Other, larger birds found near water include cormorants - known as mainly fish- and frog-eating waterbirds. The Cape Cormorant is an abundantly found resident along our coastal regions which, like all cormorants, habitually stands perched out of the water with its wings outspread to dry. Cape Cormorants habitually fly in long lines over the sea and tend to fish in flocks.

Did you know that cormorants hunt their prey under water and then surface to swallow it?

When seen from afar, I've often overheard people (to my silent amusement) identifying the Whitebreasted Cormorant as a penguin. This confusion doesn't occur though when this cormorant is standing perched statue-like, spreading its wings to dry (now don't confuse this cormorant - on the right - with an eagle = "Reichs-Adler" in German!! ha-ha). At approx. 90cm, the Whitebreasted cormorant is the largest of the southern African cormorants, frequenting coastal areas or large inland waters.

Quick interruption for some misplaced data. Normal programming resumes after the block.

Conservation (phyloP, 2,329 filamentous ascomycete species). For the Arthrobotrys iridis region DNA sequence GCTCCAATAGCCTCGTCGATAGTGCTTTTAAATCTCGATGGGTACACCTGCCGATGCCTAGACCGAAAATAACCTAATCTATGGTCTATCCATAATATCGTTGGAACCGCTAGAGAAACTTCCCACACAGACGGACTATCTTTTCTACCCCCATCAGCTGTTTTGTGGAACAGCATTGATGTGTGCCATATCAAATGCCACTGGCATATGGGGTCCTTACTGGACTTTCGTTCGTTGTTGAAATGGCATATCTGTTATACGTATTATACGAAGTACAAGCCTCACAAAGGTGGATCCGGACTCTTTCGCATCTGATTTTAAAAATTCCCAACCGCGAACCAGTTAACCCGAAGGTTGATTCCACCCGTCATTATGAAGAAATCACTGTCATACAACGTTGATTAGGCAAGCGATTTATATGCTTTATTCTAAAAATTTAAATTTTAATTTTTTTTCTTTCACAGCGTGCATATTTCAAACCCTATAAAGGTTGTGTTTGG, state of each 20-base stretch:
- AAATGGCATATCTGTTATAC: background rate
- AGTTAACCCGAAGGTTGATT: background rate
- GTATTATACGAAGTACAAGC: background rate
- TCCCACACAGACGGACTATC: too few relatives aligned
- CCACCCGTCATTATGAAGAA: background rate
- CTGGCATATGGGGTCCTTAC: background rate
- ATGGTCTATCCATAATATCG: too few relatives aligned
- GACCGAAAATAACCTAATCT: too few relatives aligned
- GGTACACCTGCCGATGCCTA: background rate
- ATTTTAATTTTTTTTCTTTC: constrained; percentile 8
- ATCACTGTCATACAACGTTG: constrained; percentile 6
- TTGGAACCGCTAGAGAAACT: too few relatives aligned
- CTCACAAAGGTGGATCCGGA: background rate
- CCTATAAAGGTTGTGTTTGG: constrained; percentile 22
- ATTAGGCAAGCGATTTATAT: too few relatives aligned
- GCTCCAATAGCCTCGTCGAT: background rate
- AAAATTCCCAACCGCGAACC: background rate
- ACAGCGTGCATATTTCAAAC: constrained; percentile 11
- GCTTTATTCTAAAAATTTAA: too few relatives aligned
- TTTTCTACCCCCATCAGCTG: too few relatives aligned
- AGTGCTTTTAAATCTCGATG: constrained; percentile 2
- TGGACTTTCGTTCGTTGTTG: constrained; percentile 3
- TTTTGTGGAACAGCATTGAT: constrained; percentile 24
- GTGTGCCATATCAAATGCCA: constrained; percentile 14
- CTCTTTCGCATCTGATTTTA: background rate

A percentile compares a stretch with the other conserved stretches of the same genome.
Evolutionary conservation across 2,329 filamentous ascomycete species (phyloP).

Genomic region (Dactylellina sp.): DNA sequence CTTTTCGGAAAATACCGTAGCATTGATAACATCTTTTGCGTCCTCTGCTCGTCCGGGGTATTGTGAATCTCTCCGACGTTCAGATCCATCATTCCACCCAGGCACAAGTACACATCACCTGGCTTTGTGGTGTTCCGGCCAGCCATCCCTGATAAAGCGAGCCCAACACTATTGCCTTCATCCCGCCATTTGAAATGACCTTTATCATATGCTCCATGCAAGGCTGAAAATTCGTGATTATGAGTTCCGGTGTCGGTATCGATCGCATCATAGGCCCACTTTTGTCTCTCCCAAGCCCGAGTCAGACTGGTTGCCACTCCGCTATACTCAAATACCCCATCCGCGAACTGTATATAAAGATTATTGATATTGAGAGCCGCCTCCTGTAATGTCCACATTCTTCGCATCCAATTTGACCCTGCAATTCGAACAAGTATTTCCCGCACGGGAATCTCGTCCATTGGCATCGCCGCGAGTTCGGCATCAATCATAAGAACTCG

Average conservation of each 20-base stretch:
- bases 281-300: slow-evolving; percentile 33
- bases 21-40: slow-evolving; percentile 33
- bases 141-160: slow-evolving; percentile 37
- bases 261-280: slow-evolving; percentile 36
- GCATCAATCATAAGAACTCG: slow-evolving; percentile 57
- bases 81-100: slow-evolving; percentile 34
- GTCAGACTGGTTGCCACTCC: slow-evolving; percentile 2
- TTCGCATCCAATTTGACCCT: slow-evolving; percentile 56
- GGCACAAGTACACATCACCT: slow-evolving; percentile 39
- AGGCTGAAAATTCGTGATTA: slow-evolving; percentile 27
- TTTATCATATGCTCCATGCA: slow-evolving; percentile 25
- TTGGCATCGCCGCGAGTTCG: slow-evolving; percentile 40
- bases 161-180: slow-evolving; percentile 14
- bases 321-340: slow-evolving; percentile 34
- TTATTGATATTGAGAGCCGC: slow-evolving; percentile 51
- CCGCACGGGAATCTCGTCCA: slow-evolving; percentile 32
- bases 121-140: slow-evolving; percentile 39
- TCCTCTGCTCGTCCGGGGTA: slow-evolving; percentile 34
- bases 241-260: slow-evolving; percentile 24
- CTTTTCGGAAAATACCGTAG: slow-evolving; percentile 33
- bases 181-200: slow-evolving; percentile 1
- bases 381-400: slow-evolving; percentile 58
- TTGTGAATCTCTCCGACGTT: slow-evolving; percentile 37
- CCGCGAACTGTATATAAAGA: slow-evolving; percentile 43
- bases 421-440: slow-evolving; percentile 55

Last (but not least) today is one of my photos of a Darter, which can be distinguished from cormorants by its longer and thinner neck with its characteristic "kink". A Darter's bill is also straight (> hooked) and it has a more slender appearance than cormorants. Darters swim with only their heads and necks visible above water (> parts of their back) but like cormorants, also perch with outspread wings to dry after swimming.

Monday, October 6, 2008

A Gem in the Karoo

The picturesque town of Graaff-Reinet is often referred to as the "Gem of the Karoo" - and I certainly think this term is spot-on.